Ever since the feds announced that the provinces have until next year to slap a price on carbon pollution, debate has been raging about the best way to do that: follow BCs pioneering example or go with Quebec and Ontario’s more cumbersome cap and trade?
British Columbia’s revenue neutral tax-a-dollar-give-back-a-dollar approach tends to be the hands down fave among fiscal conservatives. Big Oil has thrown its support behind Alberta’s (quasi-revenue neutral) carbon tax, and Progressive Conservative Party of Ontario leader Patrick Brown has said hed replace Ontario’s cap and trade system with a revenue neutral carbon tax like BCs.
But now, conservative think-tank the Fraser Institute says those praising BCs model should temper their enthusiasm. BCs system, it says in a report released February 16, is not as revenue neutral as it claims to be.
1. The problem?
Fraser says BC is no longer cutting corporate and personal taxes in stride with the revenue coming in from the provinces $30 per tonne tax charge. The institute says since 2013 the province has been essentially folding in old pre-existing tax credits as part of its carbon calculations. Take those out of the equation and, it says, BCers have forked out $377 million more in carbon taxes so far.
Conservative pundits quickly decried BC’s revenue neutral claims as a fraud. The Financial Post published a letter February 14 to carbon-tax supporting Republicans stateside warning, Canadians are here from the future to stop you before its too late.
2. So, is the Fraser Institute right?
Marc Lee, a senior economist with the Canadian Centre for Policy Alternatives (CCPA), whos written extensively on BCs carbon tax, says the opposite is in fact true.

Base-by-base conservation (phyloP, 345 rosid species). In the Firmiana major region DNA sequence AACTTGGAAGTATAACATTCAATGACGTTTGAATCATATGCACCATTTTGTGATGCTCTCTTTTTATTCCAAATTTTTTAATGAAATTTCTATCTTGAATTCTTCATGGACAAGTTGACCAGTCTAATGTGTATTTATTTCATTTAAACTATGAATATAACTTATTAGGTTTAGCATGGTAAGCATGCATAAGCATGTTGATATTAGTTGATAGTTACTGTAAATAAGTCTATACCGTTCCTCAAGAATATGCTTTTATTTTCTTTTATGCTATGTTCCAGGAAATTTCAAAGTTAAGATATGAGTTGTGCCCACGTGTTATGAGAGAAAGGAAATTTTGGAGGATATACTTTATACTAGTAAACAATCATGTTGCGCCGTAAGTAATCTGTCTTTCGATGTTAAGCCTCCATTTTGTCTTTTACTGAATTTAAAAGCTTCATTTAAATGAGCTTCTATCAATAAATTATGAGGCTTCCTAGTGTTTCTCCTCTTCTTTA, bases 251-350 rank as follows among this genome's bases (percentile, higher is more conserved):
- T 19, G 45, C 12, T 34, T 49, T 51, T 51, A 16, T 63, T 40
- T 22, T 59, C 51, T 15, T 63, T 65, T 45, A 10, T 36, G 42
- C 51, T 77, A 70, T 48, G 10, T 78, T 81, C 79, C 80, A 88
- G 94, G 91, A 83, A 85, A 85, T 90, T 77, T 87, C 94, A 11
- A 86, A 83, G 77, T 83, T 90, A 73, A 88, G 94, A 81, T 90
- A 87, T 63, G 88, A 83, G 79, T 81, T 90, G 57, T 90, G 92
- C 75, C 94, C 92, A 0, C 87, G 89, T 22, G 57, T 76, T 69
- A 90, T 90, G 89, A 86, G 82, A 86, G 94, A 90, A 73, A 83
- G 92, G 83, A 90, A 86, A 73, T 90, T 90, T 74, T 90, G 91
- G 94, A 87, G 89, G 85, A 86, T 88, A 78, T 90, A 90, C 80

He says FI is correct in suggesting the province has created an accounting mess, but says the government is actually paying out way more than it’s taking in carbon tax.
It’s revenue negative by a huge margin even well before they started piling on with the [pre-extising] ’boutique credits,’ he says.
In a statement released after Fraser’s report, BCs finance minister Mike De Jong confirms that revenue from tax cuts actually exceeded revenue from the carbon tax by roughly $500 million last year.
Most of the criticism we’ve received lately has been for the fact that our tax reductions far exceed the revenues we receive from the carbon tax, says De Jong, Well, that and the fact that BC has frozen its carbon tax rate at 2012 levels.
3. Is going revenue neutral a wise approach to begin with?
While calling them revenue neutral helps make carbon taxes an easier sell with voters, environmental advocates say what the provinces really need is to generate cold, hard cash to fund climate action infrastructure like improved transit, building retrofits and green energy. That’s Ontario’s plan for funds raised through cap and trade.
The CCPA argues BCs revenue neutral provisions should be rescinded altogether.
In a 2011 assessment on carbon pricing CCPA concluded that, while it might make sense to provide targeted tax credits for green investments, “cutting corporate taxes is the worse possible way of using carbon tax revenue [that] essentially reward the worst offenders when it comes to greenhouse gas emissions.
4. How should governments be using carbon pricing revenue?
Josha MacNab, Pembina Institutes B.C. director says that’s “the more interesting and relevant question facing Canadians right now.” The answer, she says, “is that we should be spending our efforts determining the best model for each jurisdiction depending on their unique circumstances, not finding fault with successful policies.
5. Is BC’s carbon tax still effective?
There’s a lot of debate around this one. A joint 2015 study out of Duke University and the University of Ottawa says its legit for BC to claim that the tax has reduced fuel consumption and GHG emissions (five to 15 per cent by their estimates).
But BCs carbon tax rate has been frozen since 2012 and the current government doesn’t plan on increasing it until other provinces catch up with their own federally-mandated carbon pricing schemes (roughly sometime around 2020). The reality: environmental organizations have pointed out that the current $30 per tonne charge needs to be from $75 to $200 per tonne by 2020 (which means 40 to 50 cents per litre more at the pumps) if we really want to make a dent in our climate change commitments.